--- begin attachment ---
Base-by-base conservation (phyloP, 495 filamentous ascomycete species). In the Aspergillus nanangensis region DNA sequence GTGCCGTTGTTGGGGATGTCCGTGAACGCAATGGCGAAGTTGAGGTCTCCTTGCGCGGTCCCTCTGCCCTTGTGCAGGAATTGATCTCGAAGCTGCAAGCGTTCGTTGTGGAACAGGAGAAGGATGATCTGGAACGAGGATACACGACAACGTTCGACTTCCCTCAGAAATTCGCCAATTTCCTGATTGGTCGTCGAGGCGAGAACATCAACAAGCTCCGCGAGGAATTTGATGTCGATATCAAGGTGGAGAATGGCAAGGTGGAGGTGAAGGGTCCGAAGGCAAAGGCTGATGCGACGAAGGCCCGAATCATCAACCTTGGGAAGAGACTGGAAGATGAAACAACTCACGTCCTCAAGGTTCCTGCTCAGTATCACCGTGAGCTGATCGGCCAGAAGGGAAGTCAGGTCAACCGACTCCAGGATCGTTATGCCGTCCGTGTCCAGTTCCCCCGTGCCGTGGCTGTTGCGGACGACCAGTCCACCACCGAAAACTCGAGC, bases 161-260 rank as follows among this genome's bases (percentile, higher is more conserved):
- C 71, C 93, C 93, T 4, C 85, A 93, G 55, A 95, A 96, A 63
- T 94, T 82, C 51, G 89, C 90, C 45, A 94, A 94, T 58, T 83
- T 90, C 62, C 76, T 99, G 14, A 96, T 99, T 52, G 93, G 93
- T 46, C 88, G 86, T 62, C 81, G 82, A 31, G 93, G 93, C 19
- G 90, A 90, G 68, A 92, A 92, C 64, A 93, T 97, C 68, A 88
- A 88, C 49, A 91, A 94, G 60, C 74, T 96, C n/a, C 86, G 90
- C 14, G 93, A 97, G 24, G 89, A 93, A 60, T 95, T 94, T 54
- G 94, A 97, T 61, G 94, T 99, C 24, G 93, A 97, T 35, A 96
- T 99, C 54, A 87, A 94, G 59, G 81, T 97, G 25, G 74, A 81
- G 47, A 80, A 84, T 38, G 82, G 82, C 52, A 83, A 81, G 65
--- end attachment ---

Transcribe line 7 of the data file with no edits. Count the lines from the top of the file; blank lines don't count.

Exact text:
- A 88, C 49, A 91, A 94, G 60, C 74, T 96, C n/a, C 86, G 90